It should be pointed out that this paper does not make any distinction between research in different scientific disciplines. Given the lack of reliable regional data, it focuses on applied research which addresses practical questions and seeks to solve practical problems in societies. Given UNESCO’s role in education, the focus of this paper is on the way collaborative research could contribute to improving education systems in the region. It argues that qualitative research which investigates reasons behind phenomena that are difficult to quantify – in contrast to quantitative research which focuses on measuring quantifiable ones – has great value for policy-making.
2 Regional perspective on collaborative research
2.1 Collaborative research as a way of addressing important regional issues
Many countries in Asia and the Pacific are facing a number of challenges that can be addressed through appropriate education policies. It is therefore important for researchers to work together to identify ways in which education systems can be improved and further developed to address the underlying societal changes and economic realities. Research collaboration offers a way for regional knowledge and experiences to be shared to improve mutual learning, empower stakeholders, and initiate reforms of existing education systems. These systems need to be adapted to ever-more pressing realities and changes. This paper focuses on demographic changes, skill mismatches, and migration.
As seen in graph 1, demographic changes in the region are placing great strain on the existing education systems. As a whole, the region has a large youth population with wide regional disparities in need of collective problem-solving. India and the Philippines, for instance, have a ‘youth bulge’, while China is experiencing a ‘population pillar’ as it deals with a declining working-age population. These demographic realities must play an important factor in the reform of current education systems in the region (IMF 2013).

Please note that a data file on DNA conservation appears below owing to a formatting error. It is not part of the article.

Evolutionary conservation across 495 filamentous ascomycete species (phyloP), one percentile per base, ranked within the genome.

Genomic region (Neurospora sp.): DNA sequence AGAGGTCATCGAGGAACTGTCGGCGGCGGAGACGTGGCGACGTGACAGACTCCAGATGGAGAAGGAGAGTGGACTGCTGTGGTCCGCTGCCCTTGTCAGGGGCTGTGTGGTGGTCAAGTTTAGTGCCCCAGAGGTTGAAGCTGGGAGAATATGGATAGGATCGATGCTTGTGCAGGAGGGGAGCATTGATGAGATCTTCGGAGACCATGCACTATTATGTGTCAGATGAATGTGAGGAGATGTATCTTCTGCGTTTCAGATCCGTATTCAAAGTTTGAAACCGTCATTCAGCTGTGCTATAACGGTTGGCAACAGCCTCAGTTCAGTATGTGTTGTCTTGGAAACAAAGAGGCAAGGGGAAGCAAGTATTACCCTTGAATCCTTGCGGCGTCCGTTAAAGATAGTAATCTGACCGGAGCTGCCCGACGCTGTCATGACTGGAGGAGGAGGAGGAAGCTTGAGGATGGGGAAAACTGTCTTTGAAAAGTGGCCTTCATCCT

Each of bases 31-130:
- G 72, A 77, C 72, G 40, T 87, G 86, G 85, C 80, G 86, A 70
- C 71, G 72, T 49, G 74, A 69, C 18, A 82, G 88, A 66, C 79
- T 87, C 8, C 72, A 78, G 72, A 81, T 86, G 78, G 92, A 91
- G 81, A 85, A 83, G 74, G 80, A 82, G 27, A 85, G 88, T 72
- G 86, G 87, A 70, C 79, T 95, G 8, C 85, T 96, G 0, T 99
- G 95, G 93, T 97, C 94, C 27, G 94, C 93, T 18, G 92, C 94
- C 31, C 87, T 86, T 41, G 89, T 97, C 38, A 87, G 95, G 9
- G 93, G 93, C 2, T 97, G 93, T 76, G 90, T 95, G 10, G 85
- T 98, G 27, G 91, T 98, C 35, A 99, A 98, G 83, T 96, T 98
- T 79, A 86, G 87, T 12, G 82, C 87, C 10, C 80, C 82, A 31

Figure 1: Demographic changes in Asia
(Source: UN-DESA, Population Division, 2011)
Furthermore, there is a growing realisation that skill mismatches in the region are preventing youth from accessing the labour market. According to the Talent Shortage Survey (2012): “Forty-five per cent of employers in Asia faced difficulty in finding suitable talent in their markets in 2012 – up from 28% in 2006” (16). The challenge therefore is to equip young people with skills that will allow them to obtain gainful employment. Emphasis should be on up-skilling and, more importantly, on ‘right-skilling’ to allow young people to access opportunities created through the growing service economy and technological advances in the region. Equipping young people with the right skill sets would allow many economies in the region to shift to a knowledge-based economy and prevent others from falling into the middle-income trap.